But you can’t build, say, cars by churning out beta-versions of your product.

TH: No. But there are products where you can fix problems very, very quickly. A restaurant can try new dishes; if people don’t like them, the next day they can do different dishes. So, the restaurant can learn very quickly. It depends on what the cost of failure is. In many cases the cost of failure is quite small and the potential reward is huge. If you were an entrepreneur with a bit of money, you could open five or six prototypes for a chain of restaurants until you find the perfect one. Then you open a thousand restaurants with that prototype. That is one potential shape of returns where the downsides are small and the upsides are big. There, of course, you want lots and lots of experiments.

When are experiments not such a good idea?

TH: When the upsides are quite small and the downsides are potentially big. The classic example is nuclear power. You have limited upsides from nuclear power. It is obviously nice to have, but there are other ways to make power. There are tremendous potential downsides if things go wrong. Therefore, the safety standards have to be very rigorous and the willingness to experiment very limited. A more recent example is banking, which has been very experimental at developing new financial products. These products have a very small upside and make a little bit of extra money for the bank, and with leverage you can turn that into quite a lot of money. But, when things go wrong, the downside that they generate to the economy is huge.

So, in this case, an experiment went wrong and turned into a major crisis?

TH: Yes, and it was because the three rules of adapting were ignored. Number one: you want lots and lots of different experiments. Number two: the experiments need to be small, because you want to lim- it this downside risk. You want to wait until you have a successful result before you push out and expand. Number three: you want very good metrics that tell you whether the experiment has worked or not.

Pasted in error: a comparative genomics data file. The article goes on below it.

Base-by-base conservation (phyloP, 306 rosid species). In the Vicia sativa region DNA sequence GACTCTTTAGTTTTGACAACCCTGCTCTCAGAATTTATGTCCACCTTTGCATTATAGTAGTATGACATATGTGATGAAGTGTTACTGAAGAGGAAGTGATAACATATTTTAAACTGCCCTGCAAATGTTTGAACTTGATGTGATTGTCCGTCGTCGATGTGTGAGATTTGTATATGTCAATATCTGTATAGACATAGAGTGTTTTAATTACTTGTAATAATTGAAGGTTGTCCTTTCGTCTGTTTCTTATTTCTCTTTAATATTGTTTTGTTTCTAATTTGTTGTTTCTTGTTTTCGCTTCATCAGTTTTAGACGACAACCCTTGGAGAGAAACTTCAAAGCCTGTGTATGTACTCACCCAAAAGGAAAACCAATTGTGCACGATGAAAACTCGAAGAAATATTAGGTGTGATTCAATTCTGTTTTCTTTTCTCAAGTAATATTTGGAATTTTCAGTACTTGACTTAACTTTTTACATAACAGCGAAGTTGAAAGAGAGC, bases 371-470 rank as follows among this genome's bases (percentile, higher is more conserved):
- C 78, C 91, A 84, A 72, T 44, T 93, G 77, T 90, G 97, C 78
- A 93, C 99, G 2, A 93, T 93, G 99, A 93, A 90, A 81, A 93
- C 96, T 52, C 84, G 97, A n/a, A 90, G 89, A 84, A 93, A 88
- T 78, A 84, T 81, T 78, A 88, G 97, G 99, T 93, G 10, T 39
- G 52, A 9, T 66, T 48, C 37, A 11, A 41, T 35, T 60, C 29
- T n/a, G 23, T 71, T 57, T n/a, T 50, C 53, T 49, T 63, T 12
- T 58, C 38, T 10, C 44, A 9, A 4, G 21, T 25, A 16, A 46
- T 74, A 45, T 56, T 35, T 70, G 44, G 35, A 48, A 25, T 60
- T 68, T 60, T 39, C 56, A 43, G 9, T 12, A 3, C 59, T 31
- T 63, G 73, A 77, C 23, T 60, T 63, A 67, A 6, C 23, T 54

We would argue that there has been too much experimentation in the financial crisis, not too little.

TH: In finance we don’t have lots and lots of experiments. We actually had a few simple ideas to repackage derivatives of different kinds of risks. Also this was not a small experiment but a very large one, because everyone was basically doing the same thing. And we didn’t have good metrics for spotting failures early. A lot of these bets were 30-year bets. Actually, we are still waiting to find out whether the bets were good bets. So, these were absolutely the opposite of the kind of experiments we would want.

Were CEOs and politicians too ignorant to deal with the financial crisis properly?

TH: I think a culture of top-down decisions and so-called visionary leaders is part of what led to the crisis and made it more difficult to bounce back. The problems we evolved to deal with, the problems our ancestors would have faced on the Savannah, were relatively simple. The idea that you have a leader who is going to take control of the elephant hunt, and tell people who is going to jump out in front of the elephant, totally makes sense here. That leader shouldn’t be taking too many risks, and shouldn’t be doing lots of experiments, because the experiments have severe downsides. It is not a good idea to say, “the tiger may be friendly, let’s experiment and see.” The sorts of risks we face today are much less dangerous but far more complicated. So, that traditional model of leadership is not going to get you as far. Today you need a leader who says, “I don’t know; let’s experiment, let’s explore.”

So the visionary CEO is overrated. What about experts and consultants – can they help prevent crises and enable us to bounce back?

TH: The psychologist Phillip Tetlock asked experts to make forecasts about the future. Forecasts about election results, economic questions. He asked historians, political scientists, economists, psychologists, but also journalists, diplomats, and civil servants. After 18 years, Tetlock published his results and concluded that basically experts cannot forecast at all. They are really only a little bit better than chimpanzees. The world is just incredibly complicated. It doesn’t matter who you are; you won’t be able to forecast. The best you can do is to be humble, and expose yourself to lots of different ideas.